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The Late Movies: The Suburbs

Yeah, yeah, yeah ... I'm always talking about how great Arcade Fire is and how much I love their latest album, The Suburbs. Well, for all of you who haven't heard it (or haven't heard it enough!) I just happened upon a veritable treasure-trove of super-expertly-well-shot concert footage of the band performing a lot of the songs from the album -- directed, for the most part, by Terry Gilliam. Yep -- that's Terry Gilliam from Monty Python and the director of Brazil, the latter of which I think has some subtle but not inconsiderable thematic ties to The Suburbs, which IMHO is a rockin' long-form lament-of-sorts about all that's been lost to and steamrolled by technology and globalization and the mass-production of pop culture -- though in an interview frontman Win Butler said that the album "is neither a love letter to, nor an indictment of, the suburbs - it's a letter from the suburbs."

Or, to quote a review from Spin that I rather like:

Radiant with apocalyptic tension and grasping to sustain real bonds, [it] extends hungrily outward, recalling the dystopic miasma of William Gibson's sci-fi novels and Sonic Youth's guitar odysseys. Desperate to elude its own corrosive dread, it keeps moving, asking, looking, and making the promise that hope isn't just another spiritual cul-de-sac.

OK, enough already! Here are most of the songs, in order. Enjoy! (Also note: I think this album is the best kind of slow burn. The first time I listened to it I was kinda meh and the fifth or sixth time it was like WOAH I GET IT NOW.) The title track:

The album's hit single, "Ready to Start."

There's no good video or concert recording for this one -- but give it a listen sans video.

Currently my favorite track from the album:

Another amazing song -- sans video.

I love the Byrds-esque guitar jangle in this one.

It's hard to believe that kids today (these kids today!) will never have the experience of writing letters to their friends, or far-away loved ones, and waiting for reply. I mean, they could, but they would never have to. It's a sentiment that's captured nicely in this song. By the way, there's an amazing interactive stylistically groundbreaking video for this song that I can't embed here for reasons that will become obvious but when you click here.

This is a strange and wonderful little song that reminds me a lot of Tom Waits and Leonard Cohen.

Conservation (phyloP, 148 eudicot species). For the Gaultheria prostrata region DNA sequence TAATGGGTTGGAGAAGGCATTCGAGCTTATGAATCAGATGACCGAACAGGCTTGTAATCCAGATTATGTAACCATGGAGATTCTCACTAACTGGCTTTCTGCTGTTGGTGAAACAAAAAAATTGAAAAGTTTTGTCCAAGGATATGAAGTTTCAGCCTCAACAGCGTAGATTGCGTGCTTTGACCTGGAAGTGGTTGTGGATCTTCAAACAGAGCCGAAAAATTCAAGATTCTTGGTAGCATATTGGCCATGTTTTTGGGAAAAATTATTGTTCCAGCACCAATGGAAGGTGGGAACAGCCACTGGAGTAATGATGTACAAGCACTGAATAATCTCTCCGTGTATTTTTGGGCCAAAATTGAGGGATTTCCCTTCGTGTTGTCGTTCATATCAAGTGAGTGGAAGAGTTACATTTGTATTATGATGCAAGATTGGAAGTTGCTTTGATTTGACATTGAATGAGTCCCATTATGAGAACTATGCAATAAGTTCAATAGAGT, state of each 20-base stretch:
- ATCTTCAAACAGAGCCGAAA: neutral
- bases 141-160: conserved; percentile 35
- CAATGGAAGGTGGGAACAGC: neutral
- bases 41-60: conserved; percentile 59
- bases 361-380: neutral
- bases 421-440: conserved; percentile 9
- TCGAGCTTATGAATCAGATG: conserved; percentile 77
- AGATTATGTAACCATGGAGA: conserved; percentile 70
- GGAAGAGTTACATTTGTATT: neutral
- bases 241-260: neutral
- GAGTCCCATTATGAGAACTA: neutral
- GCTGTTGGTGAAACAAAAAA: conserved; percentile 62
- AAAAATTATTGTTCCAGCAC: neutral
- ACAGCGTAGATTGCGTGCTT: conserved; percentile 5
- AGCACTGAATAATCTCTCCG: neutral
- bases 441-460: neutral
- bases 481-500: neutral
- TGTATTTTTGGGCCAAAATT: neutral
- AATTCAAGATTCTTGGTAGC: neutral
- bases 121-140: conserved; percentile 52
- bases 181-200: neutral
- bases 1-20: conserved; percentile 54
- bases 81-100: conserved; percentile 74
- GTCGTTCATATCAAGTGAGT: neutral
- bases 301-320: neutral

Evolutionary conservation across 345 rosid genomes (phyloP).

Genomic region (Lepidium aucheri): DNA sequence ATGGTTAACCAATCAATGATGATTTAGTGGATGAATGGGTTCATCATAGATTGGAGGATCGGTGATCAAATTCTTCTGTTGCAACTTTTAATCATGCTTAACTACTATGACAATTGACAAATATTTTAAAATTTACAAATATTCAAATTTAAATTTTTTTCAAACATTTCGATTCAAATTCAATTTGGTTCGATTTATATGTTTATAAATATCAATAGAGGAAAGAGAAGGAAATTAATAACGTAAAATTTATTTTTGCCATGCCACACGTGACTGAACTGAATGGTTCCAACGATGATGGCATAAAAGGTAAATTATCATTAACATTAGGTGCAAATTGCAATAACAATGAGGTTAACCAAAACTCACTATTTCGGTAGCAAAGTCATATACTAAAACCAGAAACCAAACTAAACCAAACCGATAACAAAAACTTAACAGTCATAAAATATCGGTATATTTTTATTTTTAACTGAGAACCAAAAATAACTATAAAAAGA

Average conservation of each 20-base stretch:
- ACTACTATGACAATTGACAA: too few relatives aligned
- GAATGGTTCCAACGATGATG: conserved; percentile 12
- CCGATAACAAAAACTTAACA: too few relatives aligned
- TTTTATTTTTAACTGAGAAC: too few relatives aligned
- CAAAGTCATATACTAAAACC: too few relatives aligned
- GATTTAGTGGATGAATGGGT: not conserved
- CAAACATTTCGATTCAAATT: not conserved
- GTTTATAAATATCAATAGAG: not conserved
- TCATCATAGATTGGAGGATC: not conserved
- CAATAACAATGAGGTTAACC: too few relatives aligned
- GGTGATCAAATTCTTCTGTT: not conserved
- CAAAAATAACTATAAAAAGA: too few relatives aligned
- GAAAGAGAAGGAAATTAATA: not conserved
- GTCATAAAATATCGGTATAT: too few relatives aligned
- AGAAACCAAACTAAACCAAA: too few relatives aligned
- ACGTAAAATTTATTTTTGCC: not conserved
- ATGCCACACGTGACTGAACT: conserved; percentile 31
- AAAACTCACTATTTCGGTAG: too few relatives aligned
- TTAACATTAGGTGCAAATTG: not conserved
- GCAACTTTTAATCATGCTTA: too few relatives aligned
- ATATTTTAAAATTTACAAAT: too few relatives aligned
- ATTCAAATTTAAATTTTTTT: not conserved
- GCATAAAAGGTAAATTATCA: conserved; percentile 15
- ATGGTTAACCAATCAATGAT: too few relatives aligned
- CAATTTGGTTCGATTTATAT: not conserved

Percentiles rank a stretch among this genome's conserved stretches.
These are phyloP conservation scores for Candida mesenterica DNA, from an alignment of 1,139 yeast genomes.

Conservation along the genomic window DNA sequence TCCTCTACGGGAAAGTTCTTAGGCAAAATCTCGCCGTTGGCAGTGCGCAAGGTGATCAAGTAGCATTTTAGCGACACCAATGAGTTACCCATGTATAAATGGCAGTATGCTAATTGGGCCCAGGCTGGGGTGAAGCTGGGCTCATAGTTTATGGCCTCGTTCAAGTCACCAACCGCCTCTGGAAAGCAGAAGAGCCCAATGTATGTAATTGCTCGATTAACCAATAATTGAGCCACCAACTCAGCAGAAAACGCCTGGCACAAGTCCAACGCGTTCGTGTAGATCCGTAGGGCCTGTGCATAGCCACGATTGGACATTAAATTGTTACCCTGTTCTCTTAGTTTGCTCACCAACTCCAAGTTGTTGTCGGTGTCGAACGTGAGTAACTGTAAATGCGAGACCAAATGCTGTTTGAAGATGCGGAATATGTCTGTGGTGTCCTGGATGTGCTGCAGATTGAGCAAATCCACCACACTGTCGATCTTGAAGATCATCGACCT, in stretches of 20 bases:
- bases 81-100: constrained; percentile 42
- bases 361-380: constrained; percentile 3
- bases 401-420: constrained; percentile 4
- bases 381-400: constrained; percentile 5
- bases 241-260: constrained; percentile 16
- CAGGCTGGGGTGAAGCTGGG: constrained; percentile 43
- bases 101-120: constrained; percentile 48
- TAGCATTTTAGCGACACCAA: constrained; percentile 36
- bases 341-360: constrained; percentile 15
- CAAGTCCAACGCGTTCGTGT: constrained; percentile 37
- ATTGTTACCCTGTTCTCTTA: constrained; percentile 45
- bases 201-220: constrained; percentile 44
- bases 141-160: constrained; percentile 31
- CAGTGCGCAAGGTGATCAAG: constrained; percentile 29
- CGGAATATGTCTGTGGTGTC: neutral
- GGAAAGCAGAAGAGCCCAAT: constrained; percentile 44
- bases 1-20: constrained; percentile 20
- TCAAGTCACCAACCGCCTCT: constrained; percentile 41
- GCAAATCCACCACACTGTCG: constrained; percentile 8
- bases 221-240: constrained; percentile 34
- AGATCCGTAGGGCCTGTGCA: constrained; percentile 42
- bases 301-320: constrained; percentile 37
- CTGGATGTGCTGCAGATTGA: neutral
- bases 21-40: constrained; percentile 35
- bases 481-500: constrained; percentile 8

... and it has a sequel! Songs can have sequels?

And then a nice atmospheric little coda ...

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Tips For Baking Perfect Cookies
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Perfect cookies are within your grasp. Just grab your measuring cups and get started. Special thanks to the Institute of Culinary Education.

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Netflix's Most-Binged Shows of 2017, Ranked
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Netflix might know your TV habits better than you do. Recently, the entertainment company's normally tight-lipped number-crunchers looked at user data collected between November 1, 2016 and November 1, 2017 to see which series people were powering through and which ones they were digesting more slowly. By analyzing members’ average daily viewing habits, they were able to determine which programs were more likely to be “binged” (or watched for more than two hours per day) and which were more often “savored” (or watched for less than two hours per day) by viewers.

They found that the highest number of Netflix bingers glutted themselves on the true crime parody American Vandal, followed by the Brazilian sci-fi series 3%, and the drama-mystery 13 Reasons Why. Other shows that had viewers glued to the couch in 2017 included Anne with an E, the Canadian series based on L. M. Montgomery's 1908 novel Anne of Green Gables, and the live-action Archie comics-inspired Riverdale.

In contrast, TV shows that viewers enjoyed more slowly included the Emmy-winning drama The Crown, followed by Big Mouth, Neo Yokio, A Series of Unfortunate Events, GLOW, Friends from College, and Ozark.

There's a dark side to this data, though: While the company isn't around to judge your sweatpants and the chip crumbs stuck to your couch, Netflix is privy to even your most embarrassing viewing habits. The company recently used this info to publicly call out a small group of users who turned their binges into full-fledged benders:

Oh, and if you're the one person in Antarctica binging Shameless, the streaming giant just outed you, too.

Netflix broke down their full findings in the infographic below and, Big Brother vibes aside, the data is pretty fascinating. It even includes survey data on which shows prompted viewers to “Netflix cheat” on their significant others and which shows were enjoyed by the entire family.

Netflix infographic "The Year in Bingeing"
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